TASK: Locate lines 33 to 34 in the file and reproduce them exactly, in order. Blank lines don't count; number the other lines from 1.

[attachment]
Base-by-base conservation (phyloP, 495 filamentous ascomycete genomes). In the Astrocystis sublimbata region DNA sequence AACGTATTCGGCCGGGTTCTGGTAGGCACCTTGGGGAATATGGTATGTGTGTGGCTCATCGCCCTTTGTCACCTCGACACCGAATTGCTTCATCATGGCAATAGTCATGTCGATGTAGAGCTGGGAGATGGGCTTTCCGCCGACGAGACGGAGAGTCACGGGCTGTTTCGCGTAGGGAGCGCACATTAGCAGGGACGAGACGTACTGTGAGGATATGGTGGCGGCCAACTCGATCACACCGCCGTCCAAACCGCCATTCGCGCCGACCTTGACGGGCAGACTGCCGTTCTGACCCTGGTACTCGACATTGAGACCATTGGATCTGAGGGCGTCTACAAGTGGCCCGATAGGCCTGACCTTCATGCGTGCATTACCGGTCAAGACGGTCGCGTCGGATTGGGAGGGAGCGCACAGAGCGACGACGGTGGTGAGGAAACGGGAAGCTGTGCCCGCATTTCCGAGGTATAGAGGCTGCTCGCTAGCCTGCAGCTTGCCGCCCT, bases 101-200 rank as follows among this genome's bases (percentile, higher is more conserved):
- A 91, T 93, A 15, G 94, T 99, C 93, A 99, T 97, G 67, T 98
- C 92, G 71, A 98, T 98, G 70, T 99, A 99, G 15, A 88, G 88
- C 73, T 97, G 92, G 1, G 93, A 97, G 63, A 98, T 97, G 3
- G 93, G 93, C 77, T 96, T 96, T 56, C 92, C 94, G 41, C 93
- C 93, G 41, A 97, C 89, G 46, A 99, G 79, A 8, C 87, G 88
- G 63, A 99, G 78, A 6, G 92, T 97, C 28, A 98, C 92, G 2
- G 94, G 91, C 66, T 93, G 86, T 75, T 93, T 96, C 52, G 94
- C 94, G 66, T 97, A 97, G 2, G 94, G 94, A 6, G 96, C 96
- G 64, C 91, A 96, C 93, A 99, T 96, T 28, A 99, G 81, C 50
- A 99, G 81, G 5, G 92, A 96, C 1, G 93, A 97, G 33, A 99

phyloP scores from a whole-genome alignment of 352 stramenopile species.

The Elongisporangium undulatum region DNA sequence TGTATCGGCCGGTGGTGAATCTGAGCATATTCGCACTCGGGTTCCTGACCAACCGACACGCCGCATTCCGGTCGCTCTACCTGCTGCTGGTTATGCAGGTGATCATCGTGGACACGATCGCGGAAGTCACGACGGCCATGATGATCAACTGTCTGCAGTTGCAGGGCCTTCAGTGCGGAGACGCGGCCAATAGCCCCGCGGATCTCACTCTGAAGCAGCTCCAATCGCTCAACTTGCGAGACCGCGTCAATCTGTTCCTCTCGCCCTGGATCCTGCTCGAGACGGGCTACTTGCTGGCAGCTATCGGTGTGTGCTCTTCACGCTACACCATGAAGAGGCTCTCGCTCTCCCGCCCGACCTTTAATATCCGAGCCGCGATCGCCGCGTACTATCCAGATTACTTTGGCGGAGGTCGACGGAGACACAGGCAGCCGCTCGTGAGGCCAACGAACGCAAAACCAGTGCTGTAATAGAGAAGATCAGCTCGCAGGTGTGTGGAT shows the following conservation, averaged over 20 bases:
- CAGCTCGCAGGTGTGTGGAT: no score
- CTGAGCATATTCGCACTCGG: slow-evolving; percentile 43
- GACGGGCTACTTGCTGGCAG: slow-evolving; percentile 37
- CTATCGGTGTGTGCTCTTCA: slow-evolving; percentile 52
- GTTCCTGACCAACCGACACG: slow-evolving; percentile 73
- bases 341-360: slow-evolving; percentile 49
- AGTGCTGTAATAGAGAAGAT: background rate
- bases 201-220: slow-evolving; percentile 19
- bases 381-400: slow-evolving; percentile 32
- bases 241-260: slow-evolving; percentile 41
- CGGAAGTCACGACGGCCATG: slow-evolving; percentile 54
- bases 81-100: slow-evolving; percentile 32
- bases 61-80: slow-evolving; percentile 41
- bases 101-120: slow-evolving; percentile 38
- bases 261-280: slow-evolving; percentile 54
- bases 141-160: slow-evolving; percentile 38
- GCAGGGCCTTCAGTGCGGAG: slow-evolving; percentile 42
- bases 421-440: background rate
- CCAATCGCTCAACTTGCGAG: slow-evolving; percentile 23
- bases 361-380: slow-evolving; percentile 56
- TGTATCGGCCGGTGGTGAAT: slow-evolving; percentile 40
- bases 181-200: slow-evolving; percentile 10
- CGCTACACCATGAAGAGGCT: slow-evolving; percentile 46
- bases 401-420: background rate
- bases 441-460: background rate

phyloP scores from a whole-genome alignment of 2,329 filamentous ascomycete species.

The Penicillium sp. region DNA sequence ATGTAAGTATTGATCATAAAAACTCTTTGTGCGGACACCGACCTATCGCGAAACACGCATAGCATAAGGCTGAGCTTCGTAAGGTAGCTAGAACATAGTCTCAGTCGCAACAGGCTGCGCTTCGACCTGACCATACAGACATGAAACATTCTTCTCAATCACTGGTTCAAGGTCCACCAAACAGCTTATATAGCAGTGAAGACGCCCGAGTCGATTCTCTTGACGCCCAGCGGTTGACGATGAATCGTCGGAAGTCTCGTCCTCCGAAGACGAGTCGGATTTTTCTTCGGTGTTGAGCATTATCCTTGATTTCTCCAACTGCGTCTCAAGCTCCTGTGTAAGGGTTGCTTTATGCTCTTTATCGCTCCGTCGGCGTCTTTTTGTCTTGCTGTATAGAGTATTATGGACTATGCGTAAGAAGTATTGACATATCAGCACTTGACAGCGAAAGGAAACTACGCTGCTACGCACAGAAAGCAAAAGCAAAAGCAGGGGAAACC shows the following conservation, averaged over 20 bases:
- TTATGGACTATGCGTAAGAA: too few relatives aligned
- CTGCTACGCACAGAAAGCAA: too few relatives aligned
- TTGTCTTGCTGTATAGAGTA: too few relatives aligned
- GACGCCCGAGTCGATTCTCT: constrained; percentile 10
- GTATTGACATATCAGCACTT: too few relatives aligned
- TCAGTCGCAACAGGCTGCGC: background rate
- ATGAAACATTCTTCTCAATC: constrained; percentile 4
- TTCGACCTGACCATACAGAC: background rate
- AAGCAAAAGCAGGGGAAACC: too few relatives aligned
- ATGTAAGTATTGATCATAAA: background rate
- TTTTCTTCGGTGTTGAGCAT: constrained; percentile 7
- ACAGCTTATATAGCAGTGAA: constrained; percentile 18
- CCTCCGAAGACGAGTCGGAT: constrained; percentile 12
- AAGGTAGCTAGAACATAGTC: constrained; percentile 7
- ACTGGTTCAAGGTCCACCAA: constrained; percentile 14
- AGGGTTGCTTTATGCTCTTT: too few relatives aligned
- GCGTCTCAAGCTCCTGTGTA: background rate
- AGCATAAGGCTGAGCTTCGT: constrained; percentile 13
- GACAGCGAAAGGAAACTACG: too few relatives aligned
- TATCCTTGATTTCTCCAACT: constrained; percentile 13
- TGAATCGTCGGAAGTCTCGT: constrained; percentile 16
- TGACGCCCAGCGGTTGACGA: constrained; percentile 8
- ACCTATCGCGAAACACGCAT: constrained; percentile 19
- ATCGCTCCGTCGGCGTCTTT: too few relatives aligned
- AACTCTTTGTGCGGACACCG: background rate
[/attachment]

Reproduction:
- bases 361-380: slow-evolving; percentile 56
- TGTATCGGCCGGTGGTGAAT: slow-evolving; percentile 40